Vet Students at Washington State University Learn Grief Counseling Skills

Grieving Boy

Story at-a-glance -

  • The evolution of the human-animal bond means veterinarians need to learn the “soft” skills necessary to communicate with anxious, scared, and grieving pet owners.
  • The College of Veterinary Medicine at Washington State University offers a class for vet students called “Pet Loss and Human Bereavement.” The course provides students with an understanding of what clients experience when they lose a beloved pet.
  • WSU also offers a Pet Loss Support Hotline staffed by vet students. Pet owners can call the hotline to talk about their loss. The students who man the phone banks receive first-hand experience in how to communicate with a grief-stricken pet owner.

By Dr. Becker

Dr. Kathy Ruby is a licensed counselor who works at the College of Veterinary Medicine at Washington State University (WSU). She teaches a class for vet students called Pet Loss and Human Bereavement. “Veterinary science training is great on the medical side. It’s my job to concentrate on the other end of the leash,” says Ruby.

Dr. Ruby’s class provides students with a theoretical understanding of a pet owner’s experience of euthanasia and pet loss, so vet students graduate with the skills necessary to deal with this important aspect of their practices. The course is now also open to WSU counseling psychology students.

Vet Students Need Soft Skills to Communicate with Clients

Most of the training vet students receive involves learning the hard science they will need to work in their chosen careers. Learning the softer skills necessary to effectively communicate with human clients hasn’t been much of a focus. But fortunately, things are beginning to change in veterinary schools.

Once upon a time, vets primarily treated large farm animals like cows and pigs. Farmers and ranchers don’t often bond with their livestock. There was also a time when most family pets were kept outside.

But times have changed. Our cats and dogs now live indoors with us. Many people go to bed at night with a cat on their head and a dog at their feet. Dr. Ruby calls this new arrangement “interspecies families,” which is wonderful, but as she points out, “it also makes for great challenges when our pets reach the end of their lives.”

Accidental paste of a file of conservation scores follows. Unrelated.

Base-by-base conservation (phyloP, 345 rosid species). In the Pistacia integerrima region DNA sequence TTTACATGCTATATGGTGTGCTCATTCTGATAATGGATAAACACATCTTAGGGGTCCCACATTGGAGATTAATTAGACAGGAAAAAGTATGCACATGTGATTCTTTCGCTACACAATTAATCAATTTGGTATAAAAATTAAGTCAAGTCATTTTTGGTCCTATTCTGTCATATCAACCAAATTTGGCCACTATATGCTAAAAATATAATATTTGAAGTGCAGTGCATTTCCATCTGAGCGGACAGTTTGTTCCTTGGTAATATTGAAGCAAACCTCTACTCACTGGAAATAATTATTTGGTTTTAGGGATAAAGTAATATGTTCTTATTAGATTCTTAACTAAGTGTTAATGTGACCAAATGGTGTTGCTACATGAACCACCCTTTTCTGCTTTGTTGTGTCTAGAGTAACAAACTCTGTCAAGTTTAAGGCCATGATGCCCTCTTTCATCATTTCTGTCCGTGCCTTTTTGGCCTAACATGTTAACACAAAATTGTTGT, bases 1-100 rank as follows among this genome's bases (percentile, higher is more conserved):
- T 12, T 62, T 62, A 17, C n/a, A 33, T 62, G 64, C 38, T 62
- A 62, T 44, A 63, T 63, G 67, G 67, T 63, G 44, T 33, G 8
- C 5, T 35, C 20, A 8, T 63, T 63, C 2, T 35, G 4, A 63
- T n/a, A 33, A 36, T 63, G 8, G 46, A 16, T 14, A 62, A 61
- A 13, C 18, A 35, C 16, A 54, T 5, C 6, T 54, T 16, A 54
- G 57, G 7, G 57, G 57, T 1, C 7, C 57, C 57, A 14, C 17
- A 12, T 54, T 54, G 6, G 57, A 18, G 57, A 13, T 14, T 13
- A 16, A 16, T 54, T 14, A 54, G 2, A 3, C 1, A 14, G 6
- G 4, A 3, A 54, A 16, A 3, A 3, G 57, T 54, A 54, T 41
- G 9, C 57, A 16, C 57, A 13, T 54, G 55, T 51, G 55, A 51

The fact is most pet owners will outlive the animals in their care. We witness the gradual decline of our pets, and most of us face euthanasia decisions at some point. According to Dr. Ruby:

“In ‘people medicine’ we still see death as a failure. With animals we often choose a good death at a particular time.”

Students Staff Phone Banks at WSU's Pet Loss Support Hotline

Fifteen years ago, Ruby created the Washington State University Pet Loss Support Hotline at (866) 266-8635. It’s a toll free hotline people can call when they are grieving the loss of a furry family member.

Vet students staff the hotline, which gives them the opportunity to interact with and learn from people across the U.S. and even around the world that have lost pets to trauma, illness or euthanasia.

Each student works the hotline for four sessions. According to Ruby, the first time they sit down to take calls, the students are nervous, but they work past those feelings as they gain experience talking with pet owners.

The hotline is staffed Mondays through Thursdays from 7:00pm to 9:00pm and on Saturdays from 1:00pm to 3:00pm. Times are PST. Messages can be left outside those hours.

People also send emails to plhl@vetmed.wsu.edu. According to Ruby, “We sometimes get them sent to us at 1 a.m. from people wondering if their grief is normal or if they are going crazy.”

Grieving? You Don't Have to Be Alone.

Teaching the technical skills necessary to be a competent DVM is necessarily the primary focus of veterinary schools. But given the societal evolution of the human-animal bond, it’s also important that vet students graduate prepared to deal with the human side of veterinary medicine.

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